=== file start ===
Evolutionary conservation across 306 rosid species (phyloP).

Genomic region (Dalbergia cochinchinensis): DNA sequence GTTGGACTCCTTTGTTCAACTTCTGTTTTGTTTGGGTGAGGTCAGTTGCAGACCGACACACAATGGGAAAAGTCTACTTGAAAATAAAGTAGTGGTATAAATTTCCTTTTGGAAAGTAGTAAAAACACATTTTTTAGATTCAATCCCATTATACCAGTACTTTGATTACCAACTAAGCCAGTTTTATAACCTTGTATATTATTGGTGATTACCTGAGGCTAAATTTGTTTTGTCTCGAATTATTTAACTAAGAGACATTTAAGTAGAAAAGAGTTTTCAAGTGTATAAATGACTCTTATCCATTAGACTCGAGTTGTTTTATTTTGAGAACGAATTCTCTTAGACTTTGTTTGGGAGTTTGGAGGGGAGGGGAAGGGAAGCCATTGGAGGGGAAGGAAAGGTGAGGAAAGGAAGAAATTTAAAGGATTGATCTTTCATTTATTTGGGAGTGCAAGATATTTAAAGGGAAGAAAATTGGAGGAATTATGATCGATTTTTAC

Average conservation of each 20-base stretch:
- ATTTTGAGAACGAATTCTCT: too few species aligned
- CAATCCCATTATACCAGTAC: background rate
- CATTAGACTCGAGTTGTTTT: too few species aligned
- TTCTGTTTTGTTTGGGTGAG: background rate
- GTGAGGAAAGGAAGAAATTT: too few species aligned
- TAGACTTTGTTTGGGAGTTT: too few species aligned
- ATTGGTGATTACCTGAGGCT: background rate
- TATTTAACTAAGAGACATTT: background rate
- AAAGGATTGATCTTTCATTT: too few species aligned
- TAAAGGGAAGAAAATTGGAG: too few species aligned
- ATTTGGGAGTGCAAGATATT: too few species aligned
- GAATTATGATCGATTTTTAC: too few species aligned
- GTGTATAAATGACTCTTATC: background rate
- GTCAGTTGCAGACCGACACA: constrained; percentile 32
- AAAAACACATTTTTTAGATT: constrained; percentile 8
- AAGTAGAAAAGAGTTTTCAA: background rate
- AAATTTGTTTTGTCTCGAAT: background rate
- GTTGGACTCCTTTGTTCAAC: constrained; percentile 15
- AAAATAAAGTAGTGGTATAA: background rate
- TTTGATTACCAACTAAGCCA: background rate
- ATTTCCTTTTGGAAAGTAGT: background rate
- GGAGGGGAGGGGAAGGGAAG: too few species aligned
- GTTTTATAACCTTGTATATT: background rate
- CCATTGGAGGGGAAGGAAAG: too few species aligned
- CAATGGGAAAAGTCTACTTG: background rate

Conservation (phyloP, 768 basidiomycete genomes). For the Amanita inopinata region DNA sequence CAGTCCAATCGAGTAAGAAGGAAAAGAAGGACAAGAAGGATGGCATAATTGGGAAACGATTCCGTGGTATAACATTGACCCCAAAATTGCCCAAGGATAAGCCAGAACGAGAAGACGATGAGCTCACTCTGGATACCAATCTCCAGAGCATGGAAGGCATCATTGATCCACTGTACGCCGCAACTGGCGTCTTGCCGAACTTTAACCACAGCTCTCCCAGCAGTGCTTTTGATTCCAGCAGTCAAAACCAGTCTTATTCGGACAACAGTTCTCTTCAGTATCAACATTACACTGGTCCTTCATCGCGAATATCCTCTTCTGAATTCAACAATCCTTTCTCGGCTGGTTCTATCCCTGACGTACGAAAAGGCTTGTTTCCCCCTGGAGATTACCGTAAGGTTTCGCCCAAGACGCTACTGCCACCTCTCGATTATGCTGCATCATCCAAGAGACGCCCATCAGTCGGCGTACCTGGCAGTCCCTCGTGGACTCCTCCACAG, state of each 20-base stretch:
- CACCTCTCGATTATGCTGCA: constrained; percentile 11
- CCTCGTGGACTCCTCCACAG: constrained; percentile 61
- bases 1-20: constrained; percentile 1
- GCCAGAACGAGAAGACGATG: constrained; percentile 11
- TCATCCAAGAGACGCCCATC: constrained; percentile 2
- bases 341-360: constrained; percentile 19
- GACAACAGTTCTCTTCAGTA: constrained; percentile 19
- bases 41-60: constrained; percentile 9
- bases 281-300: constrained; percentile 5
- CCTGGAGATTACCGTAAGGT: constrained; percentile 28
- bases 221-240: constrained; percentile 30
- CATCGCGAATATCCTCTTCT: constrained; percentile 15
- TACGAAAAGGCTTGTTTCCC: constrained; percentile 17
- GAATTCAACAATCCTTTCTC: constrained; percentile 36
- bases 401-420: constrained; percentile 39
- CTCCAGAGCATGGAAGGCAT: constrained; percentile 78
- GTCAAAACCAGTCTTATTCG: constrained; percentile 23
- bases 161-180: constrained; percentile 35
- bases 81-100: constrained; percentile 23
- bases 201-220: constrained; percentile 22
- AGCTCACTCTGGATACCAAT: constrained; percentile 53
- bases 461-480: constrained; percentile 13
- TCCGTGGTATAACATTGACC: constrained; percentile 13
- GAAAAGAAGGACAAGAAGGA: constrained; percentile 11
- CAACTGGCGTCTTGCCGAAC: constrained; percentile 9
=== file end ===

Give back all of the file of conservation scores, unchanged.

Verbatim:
Evolutionary conservation across 306 rosid species (phyloP).

Genomic region (Dalbergia cochinchinensis): DNA sequence GTTGGACTCCTTTGTTCAACTTCTGTTTTGTTTGGGTGAGGTCAGTTGCAGACCGACACACAATGGGAAAAGTCTACTTGAAAATAAAGTAGTGGTATAAATTTCCTTTTGGAAAGTAGTAAAAACACATTTTTTAGATTCAATCCCATTATACCAGTACTTTGATTACCAACTAAGCCAGTTTTATAACCTTGTATATTATTGGTGATTACCTGAGGCTAAATTTGTTTTGTCTCGAATTATTTAACTAAGAGACATTTAAGTAGAAAAGAGTTTTCAAGTGTATAAATGACTCTTATCCATTAGACTCGAGTTGTTTTATTTTGAGAACGAATTCTCTTAGACTTTGTTTGGGAGTTTGGAGGGGAGGGGAAGGGAAGCCATTGGAGGGGAAGGAAAGGTGAGGAAAGGAAGAAATTTAAAGGATTGATCTTTCATTTATTTGGGAGTGCAAGATATTTAAAGGGAAGAAAATTGGAGGAATTATGATCGATTTTTAC

Average conservation of each 20-base stretch:
- ATTTTGAGAACGAATTCTCT: too few species aligned
- CAATCCCATTATACCAGTAC: background rate
- CATTAGACTCGAGTTGTTTT: too few species aligned
- TTCTGTTTTGTTTGGGTGAG: background rate
- GTGAGGAAAGGAAGAAATTT: too few species aligned
- TAGACTTTGTTTGGGAGTTT: too few species aligned
- ATTGGTGATTACCTGAGGCT: background rate
- TATTTAACTAAGAGACATTT: background rate
- AAAGGATTGATCTTTCATTT: too few species aligned
- TAAAGGGAAGAAAATTGGAG: too few species aligned
- ATTTGGGAGTGCAAGATATT: too few species aligned
- GAATTATGATCGATTTTTAC: too few species aligned
- GTGTATAAATGACTCTTATC: background rate
- GTCAGTTGCAGACCGACACA: constrained; percentile 32
- AAAAACACATTTTTTAGATT: constrained; percentile 8
- AAGTAGAAAAGAGTTTTCAA: background rate
- AAATTTGTTTTGTCTCGAAT: background rate
- GTTGGACTCCTTTGTTCAAC: constrained; percentile 15
- AAAATAAAGTAGTGGTATAA: background rate
- TTTGATTACCAACTAAGCCA: background rate
- ATTTCCTTTTGGAAAGTAGT: background rate
- GGAGGGGAGGGGAAGGGAAG: too few species aligned
- GTTTTATAACCTTGTATATT: background rate
- CCATTGGAGGGGAAGGAAAG: too few species aligned
- CAATGGGAAAAGTCTACTTG: background rate

Conservation (phyloP, 768 basidiomycete genomes). For the Amanita inopinata region DNA sequence CAGTCCAATCGAGTAAGAAGGAAAAGAAGGACAAGAAGGATGGCATAATTGGGAAACGATTCCGTGGTATAACATTGACCCCAAAATTGCCCAAGGATAAGCCAGAACGAGAAGACGATGAGCTCACTCTGGATACCAATCTCCAGAGCATGGAAGGCATCATTGATCCACTGTACGCCGCAACTGGCGTCTTGCCGAACTTTAACCACAGCTCTCCCAGCAGTGCTTTTGATTCCAGCAGTCAAAACCAGTCTTATTCGGACAACAGTTCTCTTCAGTATCAACATTACACTGGTCCTTCATCGCGAATATCCTCTTCTGAATTCAACAATCCTTTCTCGGCTGGTTCTATCCCTGACGTACGAAAAGGCTTGTTTCCCCCTGGAGATTACCGTAAGGTTTCGCCCAAGACGCTACTGCCACCTCTCGATTATGCTGCATCATCCAAGAGACGCCCATCAGTCGGCGTACCTGGCAGTCCCTCGTGGACTCCTCCACAG, state of each 20-base stretch:
- CACCTCTCGATTATGCTGCA: constrained; percentile 11
- CCTCGTGGACTCCTCCACAG: constrained; percentile 61
- bases 1-20: constrained; percentile 1
- GCCAGAACGAGAAGACGATG: constrained; percentile 11
- TCATCCAAGAGACGCCCATC: constrained; percentile 2
- bases 341-360: constrained; percentile 19
- GACAACAGTTCTCTTCAGTA: constrained; percentile 19
- bases 41-60: constrained; percentile 9
- bases 281-300: constrained; percentile 5
- CCTGGAGATTACCGTAAGGT: constrained; percentile 28
- bases 221-240: constrained; percentile 30
- CATCGCGAATATCCTCTTCT: constrained; percentile 15
- TACGAAAAGGCTTGTTTCCC: constrained; percentile 17
- GAATTCAACAATCCTTTCTC: constrained; percentile 36
- bases 401-420: constrained; percentile 39
- CTCCAGAGCATGGAAGGCAT: constrained; percentile 78
- GTCAAAACCAGTCTTATTCG: constrained; percentile 23
- bases 161-180: constrained; percentile 35
- bases 81-100: constrained; percentile 23
- bases 201-220: constrained; percentile 22
- AGCTCACTCTGGATACCAAT: constrained; percentile 53
- bases 461-480: constrained; percentile 13
- TCCGTGGTATAACATTGACC: constrained; percentile 13
- GAAAAGAAGGACAAGAAGGA: constrained; percentile 11
- CAACTGGCGTCTTGCCGAAC: constrained; percentile 9